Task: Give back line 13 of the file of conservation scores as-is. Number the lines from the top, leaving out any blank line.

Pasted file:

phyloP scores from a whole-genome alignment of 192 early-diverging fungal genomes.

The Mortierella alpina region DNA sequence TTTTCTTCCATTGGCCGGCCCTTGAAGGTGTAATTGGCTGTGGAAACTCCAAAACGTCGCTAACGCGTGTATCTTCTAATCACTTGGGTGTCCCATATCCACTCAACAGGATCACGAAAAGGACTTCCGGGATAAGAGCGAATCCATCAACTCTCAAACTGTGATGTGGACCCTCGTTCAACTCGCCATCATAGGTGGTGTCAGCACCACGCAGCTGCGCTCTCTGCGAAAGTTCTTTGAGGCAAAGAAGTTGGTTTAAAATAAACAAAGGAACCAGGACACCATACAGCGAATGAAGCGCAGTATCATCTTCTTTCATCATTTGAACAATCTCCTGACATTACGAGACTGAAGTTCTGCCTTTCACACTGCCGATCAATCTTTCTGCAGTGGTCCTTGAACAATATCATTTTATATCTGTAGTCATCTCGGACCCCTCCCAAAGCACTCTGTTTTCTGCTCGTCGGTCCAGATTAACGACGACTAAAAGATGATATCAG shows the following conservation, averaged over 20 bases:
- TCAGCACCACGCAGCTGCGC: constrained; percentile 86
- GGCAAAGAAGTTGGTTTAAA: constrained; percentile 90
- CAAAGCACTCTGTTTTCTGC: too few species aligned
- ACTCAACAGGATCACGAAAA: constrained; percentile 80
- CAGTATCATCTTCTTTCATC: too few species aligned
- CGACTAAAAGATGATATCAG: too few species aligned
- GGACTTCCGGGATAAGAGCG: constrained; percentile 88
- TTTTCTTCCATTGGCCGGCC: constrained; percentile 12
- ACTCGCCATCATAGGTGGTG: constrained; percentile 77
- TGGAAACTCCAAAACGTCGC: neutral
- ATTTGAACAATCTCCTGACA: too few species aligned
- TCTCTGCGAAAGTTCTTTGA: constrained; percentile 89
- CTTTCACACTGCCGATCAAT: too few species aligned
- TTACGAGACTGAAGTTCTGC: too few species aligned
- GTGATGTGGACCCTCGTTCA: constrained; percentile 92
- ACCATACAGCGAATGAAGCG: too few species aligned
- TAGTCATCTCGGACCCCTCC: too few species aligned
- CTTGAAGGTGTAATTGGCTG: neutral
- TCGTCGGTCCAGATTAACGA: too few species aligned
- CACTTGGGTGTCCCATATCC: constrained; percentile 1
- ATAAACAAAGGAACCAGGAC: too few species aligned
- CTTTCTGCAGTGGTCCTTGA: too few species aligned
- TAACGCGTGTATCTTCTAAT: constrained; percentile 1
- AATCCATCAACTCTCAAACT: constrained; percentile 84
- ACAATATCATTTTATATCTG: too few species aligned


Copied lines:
- ATTTGAACAATCTCCTGACA: too few species aligned